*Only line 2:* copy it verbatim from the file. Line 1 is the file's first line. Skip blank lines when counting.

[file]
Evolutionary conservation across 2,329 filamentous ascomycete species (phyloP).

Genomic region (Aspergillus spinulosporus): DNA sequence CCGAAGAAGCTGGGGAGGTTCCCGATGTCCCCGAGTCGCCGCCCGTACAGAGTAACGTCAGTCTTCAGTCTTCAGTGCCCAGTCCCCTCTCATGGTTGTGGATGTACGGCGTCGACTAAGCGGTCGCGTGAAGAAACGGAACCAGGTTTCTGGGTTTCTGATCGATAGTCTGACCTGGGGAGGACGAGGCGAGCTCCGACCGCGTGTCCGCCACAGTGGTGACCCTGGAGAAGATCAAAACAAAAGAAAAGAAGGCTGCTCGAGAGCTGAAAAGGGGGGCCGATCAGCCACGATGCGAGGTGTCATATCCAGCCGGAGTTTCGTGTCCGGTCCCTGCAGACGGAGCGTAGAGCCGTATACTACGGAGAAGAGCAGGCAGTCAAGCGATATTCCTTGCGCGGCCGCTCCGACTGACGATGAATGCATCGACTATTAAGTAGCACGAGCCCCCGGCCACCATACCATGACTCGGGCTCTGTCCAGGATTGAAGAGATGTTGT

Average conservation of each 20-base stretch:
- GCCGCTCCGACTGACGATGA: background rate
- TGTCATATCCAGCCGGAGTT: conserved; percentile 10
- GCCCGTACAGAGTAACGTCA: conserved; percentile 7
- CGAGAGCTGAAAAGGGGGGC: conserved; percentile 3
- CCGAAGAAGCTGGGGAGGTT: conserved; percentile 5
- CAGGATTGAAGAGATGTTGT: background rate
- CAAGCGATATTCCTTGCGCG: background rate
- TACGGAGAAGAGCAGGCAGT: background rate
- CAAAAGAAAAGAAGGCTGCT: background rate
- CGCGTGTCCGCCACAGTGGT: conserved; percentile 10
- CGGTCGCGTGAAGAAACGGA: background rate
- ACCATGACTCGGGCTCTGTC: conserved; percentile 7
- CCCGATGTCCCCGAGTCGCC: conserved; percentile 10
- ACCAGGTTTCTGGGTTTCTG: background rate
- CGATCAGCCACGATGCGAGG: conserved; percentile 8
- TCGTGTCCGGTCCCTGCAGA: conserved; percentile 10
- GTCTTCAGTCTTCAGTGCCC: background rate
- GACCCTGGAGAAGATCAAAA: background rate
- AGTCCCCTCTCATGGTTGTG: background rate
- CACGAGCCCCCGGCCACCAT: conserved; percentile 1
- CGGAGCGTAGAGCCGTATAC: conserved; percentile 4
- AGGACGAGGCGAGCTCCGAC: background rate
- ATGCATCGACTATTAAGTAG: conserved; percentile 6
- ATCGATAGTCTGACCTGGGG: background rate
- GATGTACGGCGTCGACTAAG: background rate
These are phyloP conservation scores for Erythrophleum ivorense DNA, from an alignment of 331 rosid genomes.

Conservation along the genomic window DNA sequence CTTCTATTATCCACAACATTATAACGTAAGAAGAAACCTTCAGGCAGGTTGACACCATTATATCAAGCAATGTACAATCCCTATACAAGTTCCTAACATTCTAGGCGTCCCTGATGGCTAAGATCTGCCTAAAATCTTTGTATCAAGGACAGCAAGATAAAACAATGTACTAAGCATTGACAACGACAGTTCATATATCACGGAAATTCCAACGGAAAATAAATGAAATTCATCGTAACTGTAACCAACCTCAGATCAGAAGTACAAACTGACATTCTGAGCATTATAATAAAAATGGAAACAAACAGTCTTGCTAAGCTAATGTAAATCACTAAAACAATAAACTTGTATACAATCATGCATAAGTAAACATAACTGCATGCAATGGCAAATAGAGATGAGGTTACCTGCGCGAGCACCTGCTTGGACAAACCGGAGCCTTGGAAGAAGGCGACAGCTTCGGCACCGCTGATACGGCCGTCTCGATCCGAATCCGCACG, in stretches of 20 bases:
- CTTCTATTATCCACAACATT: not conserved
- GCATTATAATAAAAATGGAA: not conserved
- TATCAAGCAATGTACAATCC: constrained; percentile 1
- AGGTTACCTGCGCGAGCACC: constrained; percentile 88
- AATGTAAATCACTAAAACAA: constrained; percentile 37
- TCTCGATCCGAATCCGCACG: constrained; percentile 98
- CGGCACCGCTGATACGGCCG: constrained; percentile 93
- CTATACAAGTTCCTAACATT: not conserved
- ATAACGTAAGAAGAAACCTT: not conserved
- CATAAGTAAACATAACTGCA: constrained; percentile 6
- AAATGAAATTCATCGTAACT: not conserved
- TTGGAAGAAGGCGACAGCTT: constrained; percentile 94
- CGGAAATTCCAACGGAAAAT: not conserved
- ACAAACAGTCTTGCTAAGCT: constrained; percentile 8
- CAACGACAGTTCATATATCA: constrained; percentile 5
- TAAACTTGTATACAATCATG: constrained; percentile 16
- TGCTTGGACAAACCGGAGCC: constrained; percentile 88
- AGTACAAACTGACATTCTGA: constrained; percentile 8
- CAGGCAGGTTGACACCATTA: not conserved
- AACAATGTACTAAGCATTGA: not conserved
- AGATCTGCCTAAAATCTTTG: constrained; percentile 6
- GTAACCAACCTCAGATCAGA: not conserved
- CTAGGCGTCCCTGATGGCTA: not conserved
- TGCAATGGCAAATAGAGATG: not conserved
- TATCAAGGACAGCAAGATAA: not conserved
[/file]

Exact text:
Genomic region (Aspergillus spinulosporus): DNA sequence CCGAAGAAGCTGGGGAGGTTCCCGATGTCCCCGAGTCGCCGCCCGTACAGAGTAACGTCAGTCTTCAGTCTTCAGTGCCCAGTCCCCTCTCATGGTTGTGGATGTACGGCGTCGACTAAGCGGTCGCGTGAAGAAACGGAACCAGGTTTCTGGGTTTCTGATCGATAGTCTGACCTGGGGAGGACGAGGCGAGCTCCGACCGCGTGTCCGCCACAGTGGTGACCCTGGAGAAGATCAAAACAAAAGAAAAGAAGGCTGCTCGAGAGCTGAAAAGGGGGGCCGATCAGCCACGATGCGAGGTGTCATATCCAGCCGGAGTTTCGTGTCCGGTCCCTGCAGACGGAGCGTAGAGCCGTATACTACGGAGAAGAGCAGGCAGTCAAGCGATATTCCTTGCGCGGCCGCTCCGACTGACGATGAATGCATCGACTATTAAGTAGCACGAGCCCCCGGCCACCATACCATGACTCGGGCTCTGTCCAGGATTGAAGAGATGTTGT